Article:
About the Old Mill
Built in 1746 by Nathan Wilbur, a Nantucket sailor who had spent time in Holland, the “Old Mill” is the oldest functioning mill in the country.
It is the only surviving mill of the four “smock mills” that once stood overlooking Nantucket town. There was a fifth Nantucket mill called “Round-Top Mill” on the site of the present New North Cemetery.
Smock mills have a fixed-body containing machinery, and a cap that turns to face the sails into the wind. The Old Mill was sold for twenty dollars in 1828 to Jared Gardner in deplorable condition for use as “firewood.”
Instead of dismantling it, Gardner, a carpenter by trade, restored the mill to working condition capable of grinding corn.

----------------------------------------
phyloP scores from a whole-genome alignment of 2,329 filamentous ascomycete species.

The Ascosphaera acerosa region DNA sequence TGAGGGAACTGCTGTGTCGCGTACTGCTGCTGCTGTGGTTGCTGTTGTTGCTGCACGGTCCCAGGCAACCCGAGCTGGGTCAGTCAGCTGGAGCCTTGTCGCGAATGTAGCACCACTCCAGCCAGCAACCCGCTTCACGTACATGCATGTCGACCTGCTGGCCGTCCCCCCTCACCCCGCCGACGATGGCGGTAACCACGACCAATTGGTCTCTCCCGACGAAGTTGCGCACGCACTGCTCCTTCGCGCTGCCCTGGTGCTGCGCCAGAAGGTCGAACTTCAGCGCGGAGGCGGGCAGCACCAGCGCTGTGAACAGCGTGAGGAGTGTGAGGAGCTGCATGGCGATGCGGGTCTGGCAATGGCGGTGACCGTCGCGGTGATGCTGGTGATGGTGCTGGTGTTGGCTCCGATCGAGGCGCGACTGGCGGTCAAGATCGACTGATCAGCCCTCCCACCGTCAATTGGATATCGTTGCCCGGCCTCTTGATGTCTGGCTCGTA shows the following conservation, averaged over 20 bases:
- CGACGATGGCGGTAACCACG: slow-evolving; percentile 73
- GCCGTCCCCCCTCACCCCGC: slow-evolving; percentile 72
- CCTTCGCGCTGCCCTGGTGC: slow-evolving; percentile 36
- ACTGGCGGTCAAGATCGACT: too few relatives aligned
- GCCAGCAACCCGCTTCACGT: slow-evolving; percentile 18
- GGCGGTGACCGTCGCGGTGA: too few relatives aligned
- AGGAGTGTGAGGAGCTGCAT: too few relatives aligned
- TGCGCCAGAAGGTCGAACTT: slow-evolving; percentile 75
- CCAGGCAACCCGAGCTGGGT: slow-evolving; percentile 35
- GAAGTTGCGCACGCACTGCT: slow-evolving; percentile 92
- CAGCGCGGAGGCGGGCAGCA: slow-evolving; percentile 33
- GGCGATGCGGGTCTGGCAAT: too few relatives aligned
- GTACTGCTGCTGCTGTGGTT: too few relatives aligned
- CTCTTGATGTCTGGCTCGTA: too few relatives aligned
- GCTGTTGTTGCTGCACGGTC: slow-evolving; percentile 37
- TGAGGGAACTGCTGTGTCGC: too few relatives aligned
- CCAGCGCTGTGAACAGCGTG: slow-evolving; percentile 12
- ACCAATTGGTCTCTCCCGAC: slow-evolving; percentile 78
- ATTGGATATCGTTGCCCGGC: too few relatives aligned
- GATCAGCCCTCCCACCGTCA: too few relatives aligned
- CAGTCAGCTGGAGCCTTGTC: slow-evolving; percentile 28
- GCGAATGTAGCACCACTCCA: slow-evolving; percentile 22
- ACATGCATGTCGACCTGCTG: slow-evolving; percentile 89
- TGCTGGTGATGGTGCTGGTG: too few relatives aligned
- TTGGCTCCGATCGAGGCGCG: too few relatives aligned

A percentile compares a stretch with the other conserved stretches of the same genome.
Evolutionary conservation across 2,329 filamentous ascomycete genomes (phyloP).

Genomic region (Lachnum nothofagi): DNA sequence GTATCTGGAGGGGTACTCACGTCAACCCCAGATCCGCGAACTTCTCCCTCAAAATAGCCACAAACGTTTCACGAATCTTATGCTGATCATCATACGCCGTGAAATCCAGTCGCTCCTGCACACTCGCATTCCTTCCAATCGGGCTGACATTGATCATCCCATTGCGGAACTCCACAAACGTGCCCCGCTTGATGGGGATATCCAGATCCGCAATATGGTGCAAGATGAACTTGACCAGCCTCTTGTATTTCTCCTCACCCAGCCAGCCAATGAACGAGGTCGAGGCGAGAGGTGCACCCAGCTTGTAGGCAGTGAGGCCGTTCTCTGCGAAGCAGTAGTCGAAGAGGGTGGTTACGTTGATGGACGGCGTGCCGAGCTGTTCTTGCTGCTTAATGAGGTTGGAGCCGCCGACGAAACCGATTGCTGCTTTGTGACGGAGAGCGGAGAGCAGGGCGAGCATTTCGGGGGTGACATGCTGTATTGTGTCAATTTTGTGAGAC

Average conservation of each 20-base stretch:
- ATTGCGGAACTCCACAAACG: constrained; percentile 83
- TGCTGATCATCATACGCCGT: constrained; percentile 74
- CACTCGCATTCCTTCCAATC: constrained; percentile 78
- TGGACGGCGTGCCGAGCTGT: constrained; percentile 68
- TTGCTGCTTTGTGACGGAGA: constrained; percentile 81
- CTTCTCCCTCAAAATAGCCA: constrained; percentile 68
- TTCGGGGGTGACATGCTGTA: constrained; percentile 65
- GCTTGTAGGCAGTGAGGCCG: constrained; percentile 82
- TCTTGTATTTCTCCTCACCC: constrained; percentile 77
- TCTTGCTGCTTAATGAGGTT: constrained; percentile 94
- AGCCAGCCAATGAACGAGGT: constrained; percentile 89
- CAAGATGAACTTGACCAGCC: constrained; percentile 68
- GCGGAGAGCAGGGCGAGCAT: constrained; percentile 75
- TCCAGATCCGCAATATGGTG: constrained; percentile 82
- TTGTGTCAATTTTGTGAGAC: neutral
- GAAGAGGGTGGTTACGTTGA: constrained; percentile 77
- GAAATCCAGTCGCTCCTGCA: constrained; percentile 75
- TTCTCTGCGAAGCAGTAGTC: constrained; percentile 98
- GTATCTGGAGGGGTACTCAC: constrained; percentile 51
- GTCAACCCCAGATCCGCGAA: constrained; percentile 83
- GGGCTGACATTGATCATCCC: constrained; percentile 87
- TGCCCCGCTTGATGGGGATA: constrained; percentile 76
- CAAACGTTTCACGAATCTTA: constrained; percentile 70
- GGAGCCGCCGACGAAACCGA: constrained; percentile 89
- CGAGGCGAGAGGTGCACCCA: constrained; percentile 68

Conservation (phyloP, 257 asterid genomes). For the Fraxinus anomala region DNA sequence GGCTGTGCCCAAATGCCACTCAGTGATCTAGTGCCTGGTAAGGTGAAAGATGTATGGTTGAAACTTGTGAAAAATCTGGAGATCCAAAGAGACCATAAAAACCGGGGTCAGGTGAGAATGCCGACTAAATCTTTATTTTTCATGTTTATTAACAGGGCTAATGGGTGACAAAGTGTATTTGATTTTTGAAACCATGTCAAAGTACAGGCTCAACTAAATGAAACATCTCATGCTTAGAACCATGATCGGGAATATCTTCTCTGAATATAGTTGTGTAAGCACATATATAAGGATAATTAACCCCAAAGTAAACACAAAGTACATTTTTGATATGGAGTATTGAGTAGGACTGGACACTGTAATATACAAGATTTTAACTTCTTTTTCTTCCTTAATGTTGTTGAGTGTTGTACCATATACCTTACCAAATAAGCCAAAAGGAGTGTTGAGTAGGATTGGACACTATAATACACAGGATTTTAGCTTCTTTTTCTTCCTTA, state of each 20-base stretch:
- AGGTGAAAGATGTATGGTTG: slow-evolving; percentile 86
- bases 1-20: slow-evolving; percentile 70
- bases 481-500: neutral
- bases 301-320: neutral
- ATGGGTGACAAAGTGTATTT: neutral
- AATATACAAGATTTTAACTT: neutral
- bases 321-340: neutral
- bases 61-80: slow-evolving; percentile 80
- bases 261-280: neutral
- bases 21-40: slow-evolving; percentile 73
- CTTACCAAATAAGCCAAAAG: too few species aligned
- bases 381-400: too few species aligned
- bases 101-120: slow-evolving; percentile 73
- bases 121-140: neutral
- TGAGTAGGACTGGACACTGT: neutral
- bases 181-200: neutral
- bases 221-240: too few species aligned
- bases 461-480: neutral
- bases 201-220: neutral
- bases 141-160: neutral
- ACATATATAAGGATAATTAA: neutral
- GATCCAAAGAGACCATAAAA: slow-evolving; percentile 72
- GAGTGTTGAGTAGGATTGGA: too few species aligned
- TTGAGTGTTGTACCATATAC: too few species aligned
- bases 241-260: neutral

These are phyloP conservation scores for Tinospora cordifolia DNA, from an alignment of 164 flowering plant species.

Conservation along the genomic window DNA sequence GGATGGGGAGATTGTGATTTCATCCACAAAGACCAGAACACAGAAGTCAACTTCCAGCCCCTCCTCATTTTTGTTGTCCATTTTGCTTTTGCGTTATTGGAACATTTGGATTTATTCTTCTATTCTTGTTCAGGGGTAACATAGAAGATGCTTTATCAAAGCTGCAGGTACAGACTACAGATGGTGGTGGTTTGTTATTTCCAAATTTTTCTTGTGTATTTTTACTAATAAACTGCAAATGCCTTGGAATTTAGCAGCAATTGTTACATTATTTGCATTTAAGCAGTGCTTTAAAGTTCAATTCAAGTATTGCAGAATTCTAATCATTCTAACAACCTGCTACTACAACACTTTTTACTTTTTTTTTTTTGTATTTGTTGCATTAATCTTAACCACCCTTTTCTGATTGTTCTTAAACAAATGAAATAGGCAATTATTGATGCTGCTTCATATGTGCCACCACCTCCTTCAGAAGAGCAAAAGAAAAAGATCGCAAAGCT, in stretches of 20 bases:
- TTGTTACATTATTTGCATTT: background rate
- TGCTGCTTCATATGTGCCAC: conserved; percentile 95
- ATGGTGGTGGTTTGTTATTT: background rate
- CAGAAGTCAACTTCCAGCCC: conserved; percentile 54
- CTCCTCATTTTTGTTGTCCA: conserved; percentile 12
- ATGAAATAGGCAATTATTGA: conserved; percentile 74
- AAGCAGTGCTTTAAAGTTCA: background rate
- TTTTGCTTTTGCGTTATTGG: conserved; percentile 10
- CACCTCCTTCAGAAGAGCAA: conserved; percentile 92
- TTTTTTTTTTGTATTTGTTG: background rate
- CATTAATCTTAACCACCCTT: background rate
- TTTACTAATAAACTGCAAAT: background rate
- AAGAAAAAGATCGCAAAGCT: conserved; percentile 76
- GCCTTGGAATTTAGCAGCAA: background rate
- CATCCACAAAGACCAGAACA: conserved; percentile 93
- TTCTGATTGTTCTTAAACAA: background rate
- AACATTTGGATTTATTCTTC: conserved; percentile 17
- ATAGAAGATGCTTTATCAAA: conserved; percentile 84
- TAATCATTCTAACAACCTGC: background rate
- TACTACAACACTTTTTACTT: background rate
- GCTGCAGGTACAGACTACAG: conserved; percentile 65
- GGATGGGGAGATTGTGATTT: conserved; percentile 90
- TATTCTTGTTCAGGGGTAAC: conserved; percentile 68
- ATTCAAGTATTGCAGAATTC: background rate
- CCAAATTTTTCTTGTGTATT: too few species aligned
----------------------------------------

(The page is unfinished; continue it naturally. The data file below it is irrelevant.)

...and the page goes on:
The mill was sold once again in 1866 to John Francis Sylvia, a Portuguese miller of Azorean descent, who operated it for many years with his assistant Peter Hoy, until it fell into disuse in 1892. When the mill appeared on the auction block in 1897, the Nantucket Historical Association was able to secure the mill with a successful bid of $885.
After some minor repairs over the years — and major overhauls in 1930, 1936, and 1983 — the mill is capable of grinding corn just as it did two hundred and fifty years ago. Believed to be the oldest American windmill in continuous operation, the Old Mill was designated an American Society of Mechanical Engineers (ASME) Historic Mechanical Engineering Landmark in 1992.